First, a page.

## Twisted Impedance

Simple approximations cannot model the proximity effect.

Oliver Kent of Muirhead Aerospace Ltd recently commented on my formula for twisted-pair line impedance (Figure 1). “I am using coated wire with 1.3-mm outer diameter and 0.95-mm inner diameter,” Kent wrote. “The insulation is PTFE [polytetrafluoroethylene] with a dielectric constant, εR, of 2. Your formula contains the term ln((2S)/D). That term gives a negative value when twice the wire separation over the conductor diameter is less than 1. I appreciate any help or advice you could give regarding this matter.”

Kent may be interpreting the the spacing parameter, S, as the distance between two wires. I don't. In my system of units, I define S as the spacing from center to center (Figure 1). The spacing therefore always exceeds the diameter, so the ratio 2S/D always exceeds 2, and the logarithm cannot go negative. That should clear up much of Kent's difficulty, but there's more to the story.

The simple approximation in Figure 1 is certainly not perfect. In the real world, if you could press the wires closer and closer together, the impedance would plummet to zero. The approximation doesn't show that result. In the equation, when the metallic conductors touch with S equal to D, the term ln((2S)/D) gives a minimum value of ln(2)=0.693, which is incorrect. I derived the approximation for use only in cases with a reasonably large spacing between wires, in which you may assume a uniform distribution of current around the periphery of each conductor. In a situation with closely spaced wires, the “proximity effect” generates a non-uniform distribution of current, with the greatest preponderance of current occurring on the inside-facing surfaces of the two conductors. Because the simple approximation does not take into account the proximity effect, it overestimates the impedance in situations with closely spaced wires.

For ordinary twisted-pair wires in a 100Ω configuration, the ratio S/D is approximately 2. The redistribution of current due to the proximity effect in that case remains fairly modest, producing only a 15% increase in effective resistance and a negligible effect on impedance. In Kent's case, the proximity effect will be more noticeable.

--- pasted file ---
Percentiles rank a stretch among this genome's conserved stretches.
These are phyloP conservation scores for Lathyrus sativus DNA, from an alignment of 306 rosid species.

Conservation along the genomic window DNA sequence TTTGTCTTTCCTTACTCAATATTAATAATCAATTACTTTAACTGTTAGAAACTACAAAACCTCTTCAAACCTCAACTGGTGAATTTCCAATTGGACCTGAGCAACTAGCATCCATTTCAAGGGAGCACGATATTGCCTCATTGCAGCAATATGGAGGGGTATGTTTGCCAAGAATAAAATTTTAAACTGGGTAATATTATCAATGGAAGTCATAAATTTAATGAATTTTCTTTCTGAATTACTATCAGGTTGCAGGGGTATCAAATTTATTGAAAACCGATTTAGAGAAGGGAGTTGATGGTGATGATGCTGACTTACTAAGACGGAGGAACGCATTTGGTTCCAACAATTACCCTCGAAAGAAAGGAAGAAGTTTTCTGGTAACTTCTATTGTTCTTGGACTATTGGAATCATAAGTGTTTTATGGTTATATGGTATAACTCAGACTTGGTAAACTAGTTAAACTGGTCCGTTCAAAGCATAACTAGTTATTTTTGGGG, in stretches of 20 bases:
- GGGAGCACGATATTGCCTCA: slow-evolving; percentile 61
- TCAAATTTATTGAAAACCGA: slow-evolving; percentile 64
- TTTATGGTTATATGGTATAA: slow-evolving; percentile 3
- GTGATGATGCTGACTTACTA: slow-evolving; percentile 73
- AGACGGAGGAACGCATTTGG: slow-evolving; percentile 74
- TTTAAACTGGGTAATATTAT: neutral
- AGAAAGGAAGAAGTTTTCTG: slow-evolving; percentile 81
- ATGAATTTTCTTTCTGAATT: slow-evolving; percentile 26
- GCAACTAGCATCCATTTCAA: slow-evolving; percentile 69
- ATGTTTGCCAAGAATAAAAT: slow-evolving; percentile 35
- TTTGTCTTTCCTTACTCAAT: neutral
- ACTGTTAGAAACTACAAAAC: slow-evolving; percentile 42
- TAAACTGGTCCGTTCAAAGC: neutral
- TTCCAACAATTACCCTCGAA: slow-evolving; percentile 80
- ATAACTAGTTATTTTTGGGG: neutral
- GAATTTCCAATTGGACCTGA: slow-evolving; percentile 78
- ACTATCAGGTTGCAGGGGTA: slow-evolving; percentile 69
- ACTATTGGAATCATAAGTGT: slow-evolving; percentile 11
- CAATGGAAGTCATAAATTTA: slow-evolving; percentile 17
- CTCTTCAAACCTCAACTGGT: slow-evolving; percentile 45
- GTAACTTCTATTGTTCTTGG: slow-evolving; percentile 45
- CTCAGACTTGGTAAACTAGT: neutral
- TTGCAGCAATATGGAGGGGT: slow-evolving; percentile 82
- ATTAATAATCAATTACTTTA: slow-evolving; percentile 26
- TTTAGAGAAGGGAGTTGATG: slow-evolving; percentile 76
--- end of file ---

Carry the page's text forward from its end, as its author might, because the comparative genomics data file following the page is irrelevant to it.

Another difficulty with the approximation involves the concept of “effective dielectric constant.” The fields surrounding the wires exist partly in the dielectric insulation and partly in the air surrounding the whole configuration. The effective dielectric constant, therefore, lies between that of air, which is 1, and that of PTFE, which is 2. The exact value takes into account the relative proportions of field energy in those two substances.

Unfortunately, unless you have a 2-D field solver handy, you can't know in advance the relative proportions of field strength in air and insulation, so you can't compute, from first principles, the effective dielectric constant. In that case, you should measure the velocity of propagation on a sample cable and use that measurement to determine the effective dielectric constant. The effective dielectric constant equals:

εR=(c/v)2

Where:

• eR is the relative dielectric permittivity, a dimensionless number,
• c is the speed of light (2.998E+08 m/s), and
• v is the transmission velocity of your sample cable, in m/s.

Once you have obtained a value for the effective dielectric constant, plug that value into the approximation to determine the expected impedance and, more important, the expected change in impedance with changes in geometry. The effective dielectric constant does not vary much with small changes in the wire geometry.